A sea of orange t-shirts flooded Bairnsdale’s Main Street on Wednesday for the second instalment of Gippsland Lakes Community Health’s (GLCH) ‘Walk to Change the Story’.
‘Walk to Change the Story’ highlights the need to end violence against women and children.
The walk kicked off at 11am when more than 1000 men, women, children and even some furry friends marched from Bairnsdale Primary School, down the Main Street and then back to the school where there were marquees and representatives from various organisations who discussed family violence and what the community can do to prevent it.
GLCH chief executive officer, Sue Medson, said it was an “incredible” sight to see so many people gathering for such a cause.
“It’s fantastic to see the support that we get for this event and it’s very important in East Gippsland in particular, being the second out of 79 areas rated for family violence, which is very scary,” Sue said.
“At this exact time last year it was 13th but what happens across the state is that flux and change, so by the next day we were rated fourth, so second isn’t a big jump from fourth. It’s still too high and there are things that need to happen so people understand that violence isn’t the answer, regardless of what it’s about.
“Walk to Change the Story is about women and children in particular but essentially brings a focus on not using violence in a way to settle anything and changing the way people address conflict.
“The overall message is that violence doesn’t address any issues, it only complicates things and makes things worse.
“It brings terror and concern to children and families; these two are the most impacted by violence in any situation.”
When the Advertiser asked Sue if the community was getting better at realising these issues she said things had improved but there was still a long way to go.
“On the surface we are getting better but the numbers would say that we are not, so we need to sustain the effort and not just paste over it,” Sue said.
After last year’s success where around 1500 people took part in the event, Sue said it was an easy decision to conduct the event again.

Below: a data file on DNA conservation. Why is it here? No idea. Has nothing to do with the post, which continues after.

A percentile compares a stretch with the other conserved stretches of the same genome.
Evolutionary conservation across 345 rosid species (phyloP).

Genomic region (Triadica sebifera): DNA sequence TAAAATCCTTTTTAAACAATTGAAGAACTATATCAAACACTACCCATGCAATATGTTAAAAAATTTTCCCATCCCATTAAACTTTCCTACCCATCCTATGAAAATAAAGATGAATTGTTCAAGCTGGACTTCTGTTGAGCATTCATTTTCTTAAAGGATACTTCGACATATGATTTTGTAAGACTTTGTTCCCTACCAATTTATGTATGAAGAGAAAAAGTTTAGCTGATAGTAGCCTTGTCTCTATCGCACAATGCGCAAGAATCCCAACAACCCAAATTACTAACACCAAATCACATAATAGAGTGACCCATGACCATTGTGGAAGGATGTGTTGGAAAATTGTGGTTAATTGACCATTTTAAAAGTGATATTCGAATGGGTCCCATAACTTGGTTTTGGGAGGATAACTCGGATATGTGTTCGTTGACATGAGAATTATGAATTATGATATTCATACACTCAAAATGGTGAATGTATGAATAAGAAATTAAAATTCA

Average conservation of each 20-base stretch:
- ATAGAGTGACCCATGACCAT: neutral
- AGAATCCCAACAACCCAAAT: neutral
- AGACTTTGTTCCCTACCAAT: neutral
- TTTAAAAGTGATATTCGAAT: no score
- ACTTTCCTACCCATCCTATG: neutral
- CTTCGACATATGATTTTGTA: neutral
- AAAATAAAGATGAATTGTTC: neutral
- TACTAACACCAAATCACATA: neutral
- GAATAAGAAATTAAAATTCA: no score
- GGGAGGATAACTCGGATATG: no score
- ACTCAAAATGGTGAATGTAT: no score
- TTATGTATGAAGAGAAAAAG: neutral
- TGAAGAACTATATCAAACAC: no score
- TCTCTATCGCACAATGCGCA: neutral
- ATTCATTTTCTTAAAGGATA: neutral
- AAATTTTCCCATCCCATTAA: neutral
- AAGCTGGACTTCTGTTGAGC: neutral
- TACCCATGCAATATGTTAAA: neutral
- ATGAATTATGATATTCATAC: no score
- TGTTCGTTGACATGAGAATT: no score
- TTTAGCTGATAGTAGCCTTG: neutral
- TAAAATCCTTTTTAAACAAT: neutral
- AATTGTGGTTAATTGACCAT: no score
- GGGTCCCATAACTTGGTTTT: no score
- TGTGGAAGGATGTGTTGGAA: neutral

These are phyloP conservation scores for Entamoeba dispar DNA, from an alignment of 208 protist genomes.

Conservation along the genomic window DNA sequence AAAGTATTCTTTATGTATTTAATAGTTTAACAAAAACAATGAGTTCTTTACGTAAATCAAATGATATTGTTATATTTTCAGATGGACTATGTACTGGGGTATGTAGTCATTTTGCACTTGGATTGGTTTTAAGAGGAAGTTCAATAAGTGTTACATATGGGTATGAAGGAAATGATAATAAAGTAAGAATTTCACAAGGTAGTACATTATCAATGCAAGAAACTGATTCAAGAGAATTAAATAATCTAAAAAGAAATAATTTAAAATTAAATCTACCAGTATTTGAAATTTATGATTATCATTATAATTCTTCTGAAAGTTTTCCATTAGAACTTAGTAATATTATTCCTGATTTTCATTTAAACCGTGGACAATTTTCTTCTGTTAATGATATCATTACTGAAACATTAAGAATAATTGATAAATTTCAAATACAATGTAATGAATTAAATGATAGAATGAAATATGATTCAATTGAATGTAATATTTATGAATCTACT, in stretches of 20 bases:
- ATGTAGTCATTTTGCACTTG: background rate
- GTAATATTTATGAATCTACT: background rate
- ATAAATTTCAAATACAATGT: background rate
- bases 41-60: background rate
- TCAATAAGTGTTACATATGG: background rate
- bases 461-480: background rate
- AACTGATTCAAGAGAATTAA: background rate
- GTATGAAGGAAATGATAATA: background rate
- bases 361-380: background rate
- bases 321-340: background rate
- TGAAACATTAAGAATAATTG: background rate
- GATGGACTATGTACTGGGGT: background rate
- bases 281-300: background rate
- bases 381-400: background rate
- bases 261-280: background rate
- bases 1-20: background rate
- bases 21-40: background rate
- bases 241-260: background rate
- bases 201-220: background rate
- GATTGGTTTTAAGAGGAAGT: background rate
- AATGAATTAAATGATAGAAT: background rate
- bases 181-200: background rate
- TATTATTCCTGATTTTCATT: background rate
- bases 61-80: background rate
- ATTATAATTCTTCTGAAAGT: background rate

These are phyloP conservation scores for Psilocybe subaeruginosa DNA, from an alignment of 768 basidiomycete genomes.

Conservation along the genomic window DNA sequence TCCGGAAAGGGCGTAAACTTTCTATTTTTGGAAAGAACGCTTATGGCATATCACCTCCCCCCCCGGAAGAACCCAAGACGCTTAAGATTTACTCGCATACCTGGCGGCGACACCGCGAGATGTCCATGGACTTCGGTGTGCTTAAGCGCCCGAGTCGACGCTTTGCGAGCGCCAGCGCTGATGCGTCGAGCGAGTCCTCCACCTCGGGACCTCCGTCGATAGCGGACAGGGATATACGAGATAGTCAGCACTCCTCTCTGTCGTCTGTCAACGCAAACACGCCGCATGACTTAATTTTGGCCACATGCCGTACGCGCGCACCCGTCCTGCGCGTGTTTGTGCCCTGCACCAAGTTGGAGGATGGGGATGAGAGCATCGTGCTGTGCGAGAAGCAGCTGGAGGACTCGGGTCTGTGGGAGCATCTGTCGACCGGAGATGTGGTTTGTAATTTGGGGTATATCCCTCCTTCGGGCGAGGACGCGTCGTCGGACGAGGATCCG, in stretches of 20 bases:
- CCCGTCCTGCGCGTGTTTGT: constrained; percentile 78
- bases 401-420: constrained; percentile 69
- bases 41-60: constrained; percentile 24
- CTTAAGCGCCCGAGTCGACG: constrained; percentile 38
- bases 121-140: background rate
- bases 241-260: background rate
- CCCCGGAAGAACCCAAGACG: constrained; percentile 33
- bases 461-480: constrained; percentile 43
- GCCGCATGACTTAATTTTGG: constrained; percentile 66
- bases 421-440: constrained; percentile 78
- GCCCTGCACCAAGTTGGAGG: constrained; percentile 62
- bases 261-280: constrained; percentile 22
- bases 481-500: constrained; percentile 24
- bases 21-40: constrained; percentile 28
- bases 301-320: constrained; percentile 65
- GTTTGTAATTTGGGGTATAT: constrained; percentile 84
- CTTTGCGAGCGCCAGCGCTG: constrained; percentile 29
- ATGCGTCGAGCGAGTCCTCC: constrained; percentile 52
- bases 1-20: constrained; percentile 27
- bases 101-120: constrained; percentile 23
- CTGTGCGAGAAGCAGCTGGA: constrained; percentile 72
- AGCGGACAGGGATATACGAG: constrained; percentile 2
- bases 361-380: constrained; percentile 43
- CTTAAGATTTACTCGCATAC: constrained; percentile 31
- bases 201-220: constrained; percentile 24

“It was a very easy decision as last year was very successful in raising that awareness and what we need now is not to just raise it but sustain the effort to reduce the violence,” Sue said.
“We are hoping we can do it yearly.”
Many people had different reasons for partaking in Walk to Change the Story and Donna Hallam, of Quantam Support Services, said that it’s important people change to benefit the community.
“I am walking to change people’s perception of equality and by doing the walk it helps raise awareness,” Donna said.
“It’s good to see so many kids walking because we are trying to teach them at a young age that violence isn’t acceptable.”
Fourteen schools participated in the walk.
Victorians are encouraged to call out sexism, sexual harassment and disrespect towards women in a state-wide campaign that started on November 25 and finishes December 10.
Respect Victoria’s Respect Women: Call it Out campaign takes place during the 16 Days of Activism Against Gender-based Violence, a global campaign initiated by the United Nations to eliminate gender-based violence and discrimination.
The Respect Women: Call it Out campaign demonstrates how even the smallest of acts can potentially stop sexual harassment from occurring.
Members of the public are encouraged to become active bystanders where sexual harassment, sexism and disrespect is occurring to help prevent the situation from escalating.
The Municipal Association of Victoria (MAV) was funded by Respect Victoria to coordinate the campaign with Victorian councils and other organisations including women’s health services, Safe Steps and Djirra Aboriginal Services.
The MAV partnered with Domestic Violence Resource Centre Victoria to produce a range of resources including a campaign toolkit, which provides information about what constitutes sexual harassment, actions bystanders can take, and how organisations can get involved.
It also contains confronting statistics around gender equality and violence against women.
On average, one woman a week is murdered by her current or former partner.
Cr Coral Ross, president of the MAV, said the number of Australian women who have experienced sexual harassment, especially in public places, is unacceptable and it is up to all of us to call it out.
“Despite the best efforts of the community, sexual harassment and gender-based violence continues to be all-too common in our society. Research shows that one in four women have experienced sexual harassment a lot of this is happening in public places,” she said.
“We all need to work together to call out harassment, sexism, inequality and discrimination. “Local government plays a critical leadership role in shaping the culture and attitudes of their communities, and we are supporting community events run throughout the campaign.
“Victorian councils are leaders in gender equality and preventing violence against women, working alongside the community and experts in the sector to deliver projects and initiatives tailored to the needs of their respective communities.”
PICTURED: Linda White, Keryn Brooks, Mel Williams, Amy Henderson and Tori Williams were part of a sea of orange t-shirts that flooded Bairnsdale’s Main Street on Wednesday as part of Gippsland Lakes Community Health’s ‘Walk to Change the Story’. The event is designed to help raise awareness to end violence against women and children.